Friday, October 7, 2011

The rap on Rapp; or, file under "Unintended Critical Consequences"

"The Ish"
NYT theatre critic Charles Isherwood (left) admitted today that he just doesn't get Adam Rapp. And after many a pan, he'd like to cut the playwright a little slack; maybe somebody else could review him from now on?

The admission appears harmless enough on the surface, doesn't it - Isherwood only seems to intend it as a kind of back-handed means of wriggling out of an unpopular position; plus it's obviously mere filler for the NYT's "Talkback" theatre "blog."

But amusingly, it has stirred up much controversy in many echelons of the blogosphere, where Isherwood is none too popular. Indeed, many a fledgling playwright has been known to curse the name of Isherwood, citing his many prejudices against various new playwrights, and cry to heaven that anyone, anyone would be a better critic of his own work than "The Ish"!

But now, oddly enough, it seems bloggers and twitters are united in the opposite argument: since Isherwood has admitted there must be something to Rapp that he just can't comprehend, he should and must continue to review him! To hand off the critical duties to someone more sympathetic to the dramatist, in fact, would amount to a dereliction of duty. In short, Isherwood's reign of error - and all agree it is a reign of the snarkiest, most ignorant malice imaginable (just check the comments on his original post) - MUST continue!

Okay . . . once more the blogosphere reveals itself as a kind of Second Life of inexperienced, idealist "critical thinking," in which the real-life parameters of the press are a vast terra incognita, and contentions are argued relentlessly to ultimately contradictory ends.

Because Charles Isherwood does not assign himself plays or playwrights to cover.  They are assigned to him, so breathless arguments about "slippery slopes" are simply irrelevant - we're already well down that greasy incline, boys and girls.  In fact,  it may well be that "the Ish" has been stuck with Rapp for so long because Brantley, the lead critic, feels the same way he does about the playwright, and has been able to wriggle out of covering him behind closed doors!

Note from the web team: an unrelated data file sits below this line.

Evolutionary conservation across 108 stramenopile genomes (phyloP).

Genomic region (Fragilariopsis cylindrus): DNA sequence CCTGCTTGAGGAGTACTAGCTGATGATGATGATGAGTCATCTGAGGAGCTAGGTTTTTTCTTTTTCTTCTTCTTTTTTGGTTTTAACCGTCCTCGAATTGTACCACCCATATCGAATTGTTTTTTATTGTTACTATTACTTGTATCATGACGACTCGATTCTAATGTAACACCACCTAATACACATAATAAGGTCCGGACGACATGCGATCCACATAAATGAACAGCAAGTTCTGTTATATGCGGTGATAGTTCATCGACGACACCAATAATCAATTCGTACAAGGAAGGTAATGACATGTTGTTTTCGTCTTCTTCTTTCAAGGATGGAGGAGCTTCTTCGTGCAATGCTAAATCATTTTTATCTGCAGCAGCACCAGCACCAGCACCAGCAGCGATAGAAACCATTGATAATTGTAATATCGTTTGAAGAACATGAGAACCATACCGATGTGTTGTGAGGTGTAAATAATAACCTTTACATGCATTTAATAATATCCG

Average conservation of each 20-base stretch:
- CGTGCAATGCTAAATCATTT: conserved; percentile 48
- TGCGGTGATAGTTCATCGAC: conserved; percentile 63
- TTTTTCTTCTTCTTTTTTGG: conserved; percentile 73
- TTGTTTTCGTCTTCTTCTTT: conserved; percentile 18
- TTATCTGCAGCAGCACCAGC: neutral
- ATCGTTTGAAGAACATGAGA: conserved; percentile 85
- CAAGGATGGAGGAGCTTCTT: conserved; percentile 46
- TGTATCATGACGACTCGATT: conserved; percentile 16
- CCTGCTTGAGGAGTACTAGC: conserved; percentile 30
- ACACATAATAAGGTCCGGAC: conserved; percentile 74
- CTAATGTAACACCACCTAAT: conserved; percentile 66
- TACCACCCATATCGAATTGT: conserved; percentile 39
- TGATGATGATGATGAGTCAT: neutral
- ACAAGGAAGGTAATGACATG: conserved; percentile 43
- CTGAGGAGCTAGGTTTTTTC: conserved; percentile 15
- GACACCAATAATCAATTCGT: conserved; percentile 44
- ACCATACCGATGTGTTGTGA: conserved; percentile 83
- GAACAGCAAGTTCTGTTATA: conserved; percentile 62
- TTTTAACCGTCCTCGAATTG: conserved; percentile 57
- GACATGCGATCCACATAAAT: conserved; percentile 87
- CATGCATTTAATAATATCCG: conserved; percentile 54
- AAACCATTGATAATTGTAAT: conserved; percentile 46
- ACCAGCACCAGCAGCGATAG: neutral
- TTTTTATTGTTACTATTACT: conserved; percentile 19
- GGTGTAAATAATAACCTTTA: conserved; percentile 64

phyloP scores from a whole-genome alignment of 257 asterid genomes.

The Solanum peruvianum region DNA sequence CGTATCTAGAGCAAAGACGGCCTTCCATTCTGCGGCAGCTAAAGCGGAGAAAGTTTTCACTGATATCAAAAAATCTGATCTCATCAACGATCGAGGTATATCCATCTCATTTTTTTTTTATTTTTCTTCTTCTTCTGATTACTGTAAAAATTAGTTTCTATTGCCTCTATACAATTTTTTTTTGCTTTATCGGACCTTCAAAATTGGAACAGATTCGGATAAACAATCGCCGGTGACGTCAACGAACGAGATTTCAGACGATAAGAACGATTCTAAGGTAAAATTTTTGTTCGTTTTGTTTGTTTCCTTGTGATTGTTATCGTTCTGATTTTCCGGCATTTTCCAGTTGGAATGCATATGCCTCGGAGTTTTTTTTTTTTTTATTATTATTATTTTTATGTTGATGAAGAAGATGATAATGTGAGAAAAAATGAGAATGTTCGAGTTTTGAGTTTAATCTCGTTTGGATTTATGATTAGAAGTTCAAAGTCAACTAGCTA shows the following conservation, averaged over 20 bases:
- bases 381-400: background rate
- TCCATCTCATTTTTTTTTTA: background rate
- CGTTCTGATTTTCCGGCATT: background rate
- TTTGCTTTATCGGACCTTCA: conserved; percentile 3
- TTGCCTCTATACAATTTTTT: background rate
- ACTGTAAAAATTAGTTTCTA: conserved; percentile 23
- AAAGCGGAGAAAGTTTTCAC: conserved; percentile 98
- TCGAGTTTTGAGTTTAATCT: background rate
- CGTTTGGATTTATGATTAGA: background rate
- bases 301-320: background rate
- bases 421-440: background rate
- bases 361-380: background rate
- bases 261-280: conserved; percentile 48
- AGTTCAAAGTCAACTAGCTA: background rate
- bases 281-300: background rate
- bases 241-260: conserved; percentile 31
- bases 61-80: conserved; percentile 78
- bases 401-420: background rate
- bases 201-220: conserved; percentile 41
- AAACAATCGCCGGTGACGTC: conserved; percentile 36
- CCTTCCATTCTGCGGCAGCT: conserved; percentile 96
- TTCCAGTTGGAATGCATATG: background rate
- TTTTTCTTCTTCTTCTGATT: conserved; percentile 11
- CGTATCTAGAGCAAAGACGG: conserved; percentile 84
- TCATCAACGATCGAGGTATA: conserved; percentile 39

Playwright Adam Rapp
Trust me, lead critics are always begging off shows they don't want to review, and thus the second stringer is stuck with them.  How do bloggers think the editorial process works, I wonder?  And really, is there some sort of moral law that requires Isherwood to gauge every new playwright in production in New York on some sort of all-encompassing sliding scale?  (If there is, then the Times has already violated that regulation left and right.)  To me, the rather obvious subtext of Isherwood's column is something like "Ben doesn't have to write about Adam Rapp, so how come I have to???"  It's a plea for a third-stringer to pick up his cast-offs - an odd confession in a professional publication, I agree, but still - hardly an unusual occurrence behind the scenes.

What's more (ironically enough), it seems the consensus in the blogosphere is that Rapp's success is, indeed, mysterious - so perhaps one reason for the outcry might be the feeling that without Isherwood's perceptive, if snarky, analysis, Rapp might take over even more new-play territory than he has already!  At least that's the only logical explanation I can think of for all the rhetorical unrest.

But there's only so much a critic can really do when it comes to advocacy - or opposition - once a certain amount of financial clout, celebrity interest, or institutional mass has gathered behind a playwright.  The critical moment in criticism, as it were, occurs early in a writer's career; a reviewer like Isherwood can launch a playwright, but once his or her career has gotten off the ground, it's difficult for a reviewer to stop its trajectory.  Only a collapse at the box office can really do that - but Rapp is largely a known quantity, and sheltered from such a judgment by the non-profit status of the theatres who produce him, with their clubby artistic culture. subscription series, and donation-driven business models.

So Isherwood can perceive he's just flailing at a train that has already sailed, and he'd like to move on.  His mistake was saying so in public.  If he'd kept his complaints within the press room, eventually he would have been released from his servitude, and no one would have been the wiser; indeed, the blogosphere would have been so grateful for the change!  But now its negative reaction may actually force Isherwood to continue . . . Which only calls to my mind the chorus of a certain Alanis Morissette hit from the 90's . . .

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